America's Young Adults Less Healthy Than Teens

Rates for smoking, obesity and other ills rise steeply after high school, study finds

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WEDNESDAY, Jan. 18, 2006 (HealthDay News) -- By the time they reach early adulthood, most young Americans have already adopted at least one of the unhealthy behaviors -- smoking, alcohol abuse or overweight/obesity -- that contribute to the leading causes of death.

That's the sobering conclusion of a study from the U.S. National Institute of Child Health and Human Development (NICHD).

"When they were young teenagers, most of the participants had fairly healthy behaviors. What's really alarming is how rapidly healthy practices declined by the time the participants reached young adulthood," study project officer Christine Bachrach, chief of NICHD's demographic and behavioral sciences branch, said in a prepared statement.

The research also identified major health disparities between racial groups and found that Americans are less likely to have access to healthcare when they reach adulthood than when they were teenagers.

Reporting in the January issue of the journal Archives of Pediatrics and Adolescent Medicine, the researchers analyzed data from more than 14,000 young adults who were first interviewed from 1994 to 1995 when they were 12 to 19 years of age. They were interviewed again in 2001 and 2002, when they were 19 to 26 years old.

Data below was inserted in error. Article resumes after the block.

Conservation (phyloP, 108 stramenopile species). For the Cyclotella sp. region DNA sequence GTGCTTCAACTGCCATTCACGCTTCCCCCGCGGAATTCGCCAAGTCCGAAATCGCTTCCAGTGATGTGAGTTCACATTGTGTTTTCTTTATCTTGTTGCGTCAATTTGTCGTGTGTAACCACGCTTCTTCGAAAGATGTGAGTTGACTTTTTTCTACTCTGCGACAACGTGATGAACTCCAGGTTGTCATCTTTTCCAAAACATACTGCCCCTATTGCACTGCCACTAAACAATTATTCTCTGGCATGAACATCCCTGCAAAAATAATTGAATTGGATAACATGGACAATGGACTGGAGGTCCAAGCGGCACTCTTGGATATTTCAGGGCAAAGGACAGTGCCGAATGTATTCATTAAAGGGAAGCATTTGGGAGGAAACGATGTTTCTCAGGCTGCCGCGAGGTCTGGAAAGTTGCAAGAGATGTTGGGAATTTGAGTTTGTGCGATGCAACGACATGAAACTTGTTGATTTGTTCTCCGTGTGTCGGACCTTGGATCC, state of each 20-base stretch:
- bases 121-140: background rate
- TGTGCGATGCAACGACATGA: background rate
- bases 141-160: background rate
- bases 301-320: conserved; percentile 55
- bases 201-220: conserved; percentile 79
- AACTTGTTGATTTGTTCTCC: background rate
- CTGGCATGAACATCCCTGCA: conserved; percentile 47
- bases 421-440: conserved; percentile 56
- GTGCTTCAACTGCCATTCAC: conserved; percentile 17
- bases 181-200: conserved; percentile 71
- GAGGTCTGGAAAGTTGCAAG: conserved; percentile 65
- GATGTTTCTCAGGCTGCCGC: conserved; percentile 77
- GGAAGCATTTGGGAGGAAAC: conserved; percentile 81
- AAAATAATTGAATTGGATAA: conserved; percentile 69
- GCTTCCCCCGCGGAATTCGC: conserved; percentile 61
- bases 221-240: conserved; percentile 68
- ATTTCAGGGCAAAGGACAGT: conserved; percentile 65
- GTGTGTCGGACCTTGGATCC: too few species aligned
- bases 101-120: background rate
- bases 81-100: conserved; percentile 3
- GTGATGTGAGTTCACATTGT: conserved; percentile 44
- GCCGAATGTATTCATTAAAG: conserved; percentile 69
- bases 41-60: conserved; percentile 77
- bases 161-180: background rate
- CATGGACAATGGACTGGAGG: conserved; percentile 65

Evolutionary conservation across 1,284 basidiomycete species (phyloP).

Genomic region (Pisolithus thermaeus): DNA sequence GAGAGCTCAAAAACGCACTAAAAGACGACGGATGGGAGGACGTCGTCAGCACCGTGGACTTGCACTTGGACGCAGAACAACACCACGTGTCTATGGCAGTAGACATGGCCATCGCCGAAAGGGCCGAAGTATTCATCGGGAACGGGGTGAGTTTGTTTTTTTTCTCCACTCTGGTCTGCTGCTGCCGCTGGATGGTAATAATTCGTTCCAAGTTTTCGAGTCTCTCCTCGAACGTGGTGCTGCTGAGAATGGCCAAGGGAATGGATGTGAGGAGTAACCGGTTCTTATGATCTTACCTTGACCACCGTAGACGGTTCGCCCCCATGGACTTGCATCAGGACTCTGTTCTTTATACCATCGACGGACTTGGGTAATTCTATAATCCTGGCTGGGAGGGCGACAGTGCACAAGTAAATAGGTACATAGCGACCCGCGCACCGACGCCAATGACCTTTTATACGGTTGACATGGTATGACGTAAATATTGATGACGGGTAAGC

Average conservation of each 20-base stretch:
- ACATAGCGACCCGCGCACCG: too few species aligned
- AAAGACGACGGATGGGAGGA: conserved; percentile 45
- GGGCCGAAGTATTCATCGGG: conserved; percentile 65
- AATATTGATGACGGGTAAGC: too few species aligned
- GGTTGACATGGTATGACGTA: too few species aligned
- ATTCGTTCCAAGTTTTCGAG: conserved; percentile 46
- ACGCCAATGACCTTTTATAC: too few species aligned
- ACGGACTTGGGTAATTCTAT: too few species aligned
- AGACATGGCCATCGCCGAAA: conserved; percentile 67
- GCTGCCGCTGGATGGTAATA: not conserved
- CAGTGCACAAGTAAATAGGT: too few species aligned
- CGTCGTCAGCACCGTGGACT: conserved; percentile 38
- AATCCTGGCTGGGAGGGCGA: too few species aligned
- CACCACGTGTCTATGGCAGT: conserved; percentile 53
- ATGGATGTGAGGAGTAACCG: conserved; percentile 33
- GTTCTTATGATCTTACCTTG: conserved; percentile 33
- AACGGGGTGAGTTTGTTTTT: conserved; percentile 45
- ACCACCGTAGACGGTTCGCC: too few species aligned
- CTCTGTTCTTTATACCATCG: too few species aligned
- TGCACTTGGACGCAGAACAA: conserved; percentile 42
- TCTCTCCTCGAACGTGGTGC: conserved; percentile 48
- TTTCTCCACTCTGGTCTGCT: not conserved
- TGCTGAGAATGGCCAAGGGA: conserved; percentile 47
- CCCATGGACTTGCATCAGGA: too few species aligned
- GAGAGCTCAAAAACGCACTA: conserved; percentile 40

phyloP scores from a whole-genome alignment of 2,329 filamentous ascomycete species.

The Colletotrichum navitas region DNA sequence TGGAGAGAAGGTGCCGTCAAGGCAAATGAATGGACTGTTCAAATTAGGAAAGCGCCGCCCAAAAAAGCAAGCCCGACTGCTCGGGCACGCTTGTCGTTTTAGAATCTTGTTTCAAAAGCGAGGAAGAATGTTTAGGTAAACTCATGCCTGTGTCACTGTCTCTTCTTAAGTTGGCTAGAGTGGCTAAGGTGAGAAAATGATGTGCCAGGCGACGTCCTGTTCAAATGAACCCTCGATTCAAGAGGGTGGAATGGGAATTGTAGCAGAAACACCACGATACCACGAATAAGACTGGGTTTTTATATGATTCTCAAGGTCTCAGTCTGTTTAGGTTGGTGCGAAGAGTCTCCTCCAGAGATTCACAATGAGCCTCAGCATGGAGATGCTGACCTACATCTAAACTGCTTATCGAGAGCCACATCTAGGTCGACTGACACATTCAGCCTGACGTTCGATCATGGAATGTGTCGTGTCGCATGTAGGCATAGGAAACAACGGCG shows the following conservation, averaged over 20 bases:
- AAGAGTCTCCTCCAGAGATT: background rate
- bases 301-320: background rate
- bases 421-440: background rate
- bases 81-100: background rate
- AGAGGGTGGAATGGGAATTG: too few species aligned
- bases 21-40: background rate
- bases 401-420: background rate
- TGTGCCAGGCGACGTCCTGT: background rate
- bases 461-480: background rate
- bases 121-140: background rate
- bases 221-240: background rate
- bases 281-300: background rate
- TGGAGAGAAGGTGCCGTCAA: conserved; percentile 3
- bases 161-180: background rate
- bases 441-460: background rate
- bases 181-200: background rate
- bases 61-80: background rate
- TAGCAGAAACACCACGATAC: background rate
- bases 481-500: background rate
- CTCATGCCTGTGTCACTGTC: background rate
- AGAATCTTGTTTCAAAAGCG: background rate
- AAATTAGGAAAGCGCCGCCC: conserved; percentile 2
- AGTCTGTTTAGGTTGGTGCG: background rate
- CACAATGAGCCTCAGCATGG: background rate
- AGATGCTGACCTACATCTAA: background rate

Participants were asked about their diet, inactivity, tobacco use, obesity, substance use, binge drinking, history of violent behavior, reproductive health, mental health, and access to healthcare.

Most bad habits increased steeply as the teenage years gave way to young adulthood. For example, only five percent of young white women reported no weekly exercise during their adolescent years. That increased to 46 percent in early adulthood.

"These findings underscore the importance of ongoing preventive efforts related to smoking, poor diet and physical inactivity, and alcohol consumption, early in the life course," the study authors wrote.

More information

The American Academy of Family Physicians has more about healthy living.

SOURCE: U.S. National Institute of Child Health and Human Development, news release, Jan. 11, 2006


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